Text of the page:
UTSA Spotlight: TEAM Center welcomes new director Barbara Millis
(Sept. 2, 2008)--Barbara Millis started Aug. 1 at UTSA as director of the Teaching, Excellence, Advancement and Mentoring (TEAM) Center. Before coming to UTSA, she was director of the Excellence in Teaching program at the University of Nevada, Reno (UNR).
"Coming to UTSA is a wonderful opportunity," said Millis. "I love working with creative faculty and staff to build new programs. I hope to reach out to faculty at all levels including non-tenure-track faculty and graduate students."
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Millis earned a Ph.D. in English from Florida State University. She is a frequent presenter at conferences including the Lilly Teaching Conference, the American Association of Colleges and Universities (AACU), the Council of Independent Colleges (CIC) and the Teaching Professor Conference.
Her experience includes faculty development work, which she began in 1982. Millis served at the University of Maryland, University College (UMUC), the U.S. Air Force Academy (USAFA), before moving to UNR. She has taught numerous classes in English literature and composition including WebCT online classes for graduate students. At USAFA, she won both research and teaching awards.
Millis is the only person to have won more than once the teaching innovation award from the POD national faculty development network. She won the award three times for different ideas at three institutions where she served.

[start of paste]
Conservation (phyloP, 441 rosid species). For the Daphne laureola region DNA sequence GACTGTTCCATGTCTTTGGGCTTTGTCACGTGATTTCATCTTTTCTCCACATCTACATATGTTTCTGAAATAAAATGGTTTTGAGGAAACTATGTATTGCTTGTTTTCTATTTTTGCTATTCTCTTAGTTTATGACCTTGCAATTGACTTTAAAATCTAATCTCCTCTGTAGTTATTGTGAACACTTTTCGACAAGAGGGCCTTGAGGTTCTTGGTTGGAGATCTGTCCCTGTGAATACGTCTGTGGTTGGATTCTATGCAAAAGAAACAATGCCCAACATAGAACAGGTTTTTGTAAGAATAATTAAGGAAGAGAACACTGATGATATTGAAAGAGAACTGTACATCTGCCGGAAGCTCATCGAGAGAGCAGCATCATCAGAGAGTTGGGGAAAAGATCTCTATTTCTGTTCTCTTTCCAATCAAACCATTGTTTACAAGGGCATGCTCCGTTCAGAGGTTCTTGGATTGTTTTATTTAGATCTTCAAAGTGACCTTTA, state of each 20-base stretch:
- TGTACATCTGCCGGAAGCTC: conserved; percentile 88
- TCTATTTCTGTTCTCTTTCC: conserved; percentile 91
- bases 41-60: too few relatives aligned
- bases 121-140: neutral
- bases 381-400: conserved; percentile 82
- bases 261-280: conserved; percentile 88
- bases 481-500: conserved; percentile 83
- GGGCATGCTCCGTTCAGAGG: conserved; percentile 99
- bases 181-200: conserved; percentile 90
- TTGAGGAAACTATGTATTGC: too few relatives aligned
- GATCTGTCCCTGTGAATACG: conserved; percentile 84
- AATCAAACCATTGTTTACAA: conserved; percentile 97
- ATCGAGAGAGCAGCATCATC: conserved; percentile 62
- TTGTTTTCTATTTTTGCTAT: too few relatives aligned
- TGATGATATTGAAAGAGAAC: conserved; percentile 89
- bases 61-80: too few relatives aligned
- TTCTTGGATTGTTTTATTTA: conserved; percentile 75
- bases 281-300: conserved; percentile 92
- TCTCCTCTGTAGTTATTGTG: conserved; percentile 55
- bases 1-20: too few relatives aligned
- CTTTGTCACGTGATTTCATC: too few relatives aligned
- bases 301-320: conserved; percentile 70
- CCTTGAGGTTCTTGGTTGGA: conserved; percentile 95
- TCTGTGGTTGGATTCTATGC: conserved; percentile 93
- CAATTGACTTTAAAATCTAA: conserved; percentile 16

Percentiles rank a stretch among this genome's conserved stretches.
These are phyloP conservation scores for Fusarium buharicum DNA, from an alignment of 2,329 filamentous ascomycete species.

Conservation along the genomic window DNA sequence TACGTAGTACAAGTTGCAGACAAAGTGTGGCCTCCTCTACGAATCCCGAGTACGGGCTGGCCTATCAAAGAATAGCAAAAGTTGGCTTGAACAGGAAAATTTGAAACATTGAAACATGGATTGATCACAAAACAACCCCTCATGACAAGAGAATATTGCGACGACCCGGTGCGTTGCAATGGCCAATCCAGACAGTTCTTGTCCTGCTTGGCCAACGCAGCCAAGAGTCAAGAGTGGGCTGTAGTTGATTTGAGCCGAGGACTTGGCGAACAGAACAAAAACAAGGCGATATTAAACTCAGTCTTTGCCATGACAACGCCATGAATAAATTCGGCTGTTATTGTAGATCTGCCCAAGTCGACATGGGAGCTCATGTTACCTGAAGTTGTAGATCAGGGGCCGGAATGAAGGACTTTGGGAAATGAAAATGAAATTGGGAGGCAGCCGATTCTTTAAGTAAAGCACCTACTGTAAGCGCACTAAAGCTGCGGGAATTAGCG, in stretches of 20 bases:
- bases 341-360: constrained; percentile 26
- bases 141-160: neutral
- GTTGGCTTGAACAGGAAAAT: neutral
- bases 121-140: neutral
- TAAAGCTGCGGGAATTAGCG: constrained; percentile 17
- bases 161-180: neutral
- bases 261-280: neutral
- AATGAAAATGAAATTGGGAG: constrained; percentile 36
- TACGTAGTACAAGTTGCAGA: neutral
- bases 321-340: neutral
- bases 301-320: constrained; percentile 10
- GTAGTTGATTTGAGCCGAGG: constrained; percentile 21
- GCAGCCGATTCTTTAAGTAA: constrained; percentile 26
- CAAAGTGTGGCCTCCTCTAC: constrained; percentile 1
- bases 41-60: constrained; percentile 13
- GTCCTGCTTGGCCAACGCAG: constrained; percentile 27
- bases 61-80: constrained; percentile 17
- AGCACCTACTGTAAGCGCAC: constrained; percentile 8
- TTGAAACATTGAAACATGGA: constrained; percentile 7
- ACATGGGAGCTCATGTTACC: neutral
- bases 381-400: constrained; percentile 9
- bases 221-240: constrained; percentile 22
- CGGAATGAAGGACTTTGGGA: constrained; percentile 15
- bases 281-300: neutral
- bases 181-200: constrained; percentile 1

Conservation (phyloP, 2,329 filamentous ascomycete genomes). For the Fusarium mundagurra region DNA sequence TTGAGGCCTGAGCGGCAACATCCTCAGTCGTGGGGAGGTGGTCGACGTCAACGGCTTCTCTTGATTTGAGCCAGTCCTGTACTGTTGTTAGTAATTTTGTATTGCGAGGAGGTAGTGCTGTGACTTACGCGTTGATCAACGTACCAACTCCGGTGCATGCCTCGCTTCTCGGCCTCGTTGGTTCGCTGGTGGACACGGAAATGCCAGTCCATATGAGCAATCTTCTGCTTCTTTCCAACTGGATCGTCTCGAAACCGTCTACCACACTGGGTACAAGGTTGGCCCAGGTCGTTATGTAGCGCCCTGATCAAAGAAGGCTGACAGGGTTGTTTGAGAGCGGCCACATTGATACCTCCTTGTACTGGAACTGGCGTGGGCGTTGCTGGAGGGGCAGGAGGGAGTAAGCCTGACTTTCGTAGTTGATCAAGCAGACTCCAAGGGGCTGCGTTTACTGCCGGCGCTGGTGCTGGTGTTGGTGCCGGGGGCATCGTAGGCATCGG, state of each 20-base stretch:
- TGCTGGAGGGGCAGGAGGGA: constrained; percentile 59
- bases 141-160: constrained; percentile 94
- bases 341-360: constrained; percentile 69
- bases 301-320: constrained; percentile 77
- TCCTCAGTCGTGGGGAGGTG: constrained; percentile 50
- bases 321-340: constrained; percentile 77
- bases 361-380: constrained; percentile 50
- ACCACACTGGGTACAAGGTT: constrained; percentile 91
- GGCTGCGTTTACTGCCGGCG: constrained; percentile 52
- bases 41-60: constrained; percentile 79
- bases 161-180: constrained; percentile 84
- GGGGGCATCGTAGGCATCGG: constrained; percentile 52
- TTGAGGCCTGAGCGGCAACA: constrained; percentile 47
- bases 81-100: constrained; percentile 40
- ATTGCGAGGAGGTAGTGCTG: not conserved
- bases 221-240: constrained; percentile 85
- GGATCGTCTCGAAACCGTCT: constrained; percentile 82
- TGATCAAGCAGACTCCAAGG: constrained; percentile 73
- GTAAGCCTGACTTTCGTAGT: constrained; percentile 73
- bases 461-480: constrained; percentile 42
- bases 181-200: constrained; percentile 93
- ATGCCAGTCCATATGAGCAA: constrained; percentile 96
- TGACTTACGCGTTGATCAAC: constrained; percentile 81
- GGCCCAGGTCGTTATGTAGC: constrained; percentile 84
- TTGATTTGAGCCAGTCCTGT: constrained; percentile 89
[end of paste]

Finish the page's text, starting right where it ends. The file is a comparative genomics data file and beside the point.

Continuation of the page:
She has co-authored three books -- "Cooperative Learning for Higher Education Faculty" (1998), "Simulations in Higher Education" (2004) and "The Course Syllabus: A Centered Approach" (2008). She has published more than 40 articles in refereed journals on various aspects of teaching and learning including teaching portfolios, classroom observations, microteaching, academic games, syllabus construction and classroom assessment.
Each summer, Millis plans to take UTSA faculty to a weeklong teaching retreat in Leadville, Colo., "Boot Camp for Profs," where she is a featured presenter. She serves as a reviewer for College Teaching and the Journal of Excellence in College Teaching and is a consultant for the IDEA Center, Merlot, and the Teaching, Learning, Technology Group. She has given invited workshops at more than 300 hundred colleges and universities around the world including New Zealand, Spain and Qatar.
In August, Millis began at UTSA's TEAM Center helping the provost's office to organize two days of new faculty orientation. She presented a three-hour interactive session on course design and redesign, emphasizing interactive group work and conducted a group-oriented case study discussion, "Bill Jasper's First Day of Class."
The TEAM Center also offered this summer for the first time two days of teaching assistant (TA) training. The modules offered Aug. 23 were divided into two tracks to meet the needs of diverse TAs with Millis offering presentations in the humanities, social sciences and professional disciplines. She teamed with Keith Whittington, a tenured computer science professor from the Rochester Institute of Technology, to provide modules targeting TAs in the sciences, technology, engineering and mathematics -- the STEM disciplines.